“It ensures that the very lessons that Understanding Our Differences has created stay authentic and intact as they spread to different schools in different districts,” Prasad said.
Prasad said the activities are interactive and in small groups, which enables them to better understand and empathize.
“It allows children to begin to see that people with disabilities are people; they just move through the world in a different way,” Prasad said.
Brian Heffernan, one of the guest speakers for the Intellectual Disabilities unit, said he first became involved with speaking about disabilities when he was in seventh grade when students in his sister’s class were mocking children with Down syndrome.
“My mom suggested to both of us to speak about my life and how my disability affects me,” Heffernan said.
The program encourages elementary school students to become allies with children with disabilities, he said, especially when transitioning to middle school.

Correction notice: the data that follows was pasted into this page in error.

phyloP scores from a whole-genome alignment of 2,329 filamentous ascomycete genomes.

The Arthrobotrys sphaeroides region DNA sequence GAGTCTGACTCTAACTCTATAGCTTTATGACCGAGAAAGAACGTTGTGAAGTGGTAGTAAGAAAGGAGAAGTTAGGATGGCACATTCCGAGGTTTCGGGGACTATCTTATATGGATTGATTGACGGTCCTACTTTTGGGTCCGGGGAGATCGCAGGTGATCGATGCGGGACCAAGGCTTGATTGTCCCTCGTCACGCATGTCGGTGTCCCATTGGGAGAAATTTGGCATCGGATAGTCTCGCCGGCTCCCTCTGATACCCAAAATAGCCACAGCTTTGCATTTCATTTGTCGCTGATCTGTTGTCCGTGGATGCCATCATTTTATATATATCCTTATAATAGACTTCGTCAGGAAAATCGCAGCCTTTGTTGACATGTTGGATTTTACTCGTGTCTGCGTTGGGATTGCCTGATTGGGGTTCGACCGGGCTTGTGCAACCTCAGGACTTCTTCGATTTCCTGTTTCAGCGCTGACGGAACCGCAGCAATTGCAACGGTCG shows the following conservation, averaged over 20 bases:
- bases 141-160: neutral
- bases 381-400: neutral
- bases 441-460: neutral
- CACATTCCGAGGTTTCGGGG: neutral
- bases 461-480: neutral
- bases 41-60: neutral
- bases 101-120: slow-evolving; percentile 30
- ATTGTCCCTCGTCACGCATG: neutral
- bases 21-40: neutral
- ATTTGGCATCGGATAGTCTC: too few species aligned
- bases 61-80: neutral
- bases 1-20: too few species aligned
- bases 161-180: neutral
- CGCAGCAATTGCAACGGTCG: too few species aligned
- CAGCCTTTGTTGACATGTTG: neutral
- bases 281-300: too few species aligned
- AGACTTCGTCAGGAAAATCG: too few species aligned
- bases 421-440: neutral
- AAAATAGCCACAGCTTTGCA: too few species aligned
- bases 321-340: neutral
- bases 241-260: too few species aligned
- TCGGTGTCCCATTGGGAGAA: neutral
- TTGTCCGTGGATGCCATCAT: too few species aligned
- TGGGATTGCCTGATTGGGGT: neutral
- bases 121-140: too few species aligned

“It was my elementary school friends who became my allies when I was being bullied by middle school students who did not know me,” Heffernan said.
Heffernan said Understanding Our Differences has helped him develop friendships with all types of people and pursue his passion for advocating for people with disabilities.
“I won the inspirational speaker award for Understanding Our Differences, and as I mentioned earlier, I speak to all my alma maters so from elementary to college students,” he said.
Living with Down syndrome comes with specific challenges, Heffernan said, but the support of Understanding Our Differences and others in his community have allowed him to live a successful life.
Brian has been able to impact the lives of all types of people by showing the world that people with disabilities can achieve anything.
“Understanding Our Differences has made me realize my story is important and diversity is important because I really care not only for people with disabilities but also those who don’t have a disability,” Heffernan said.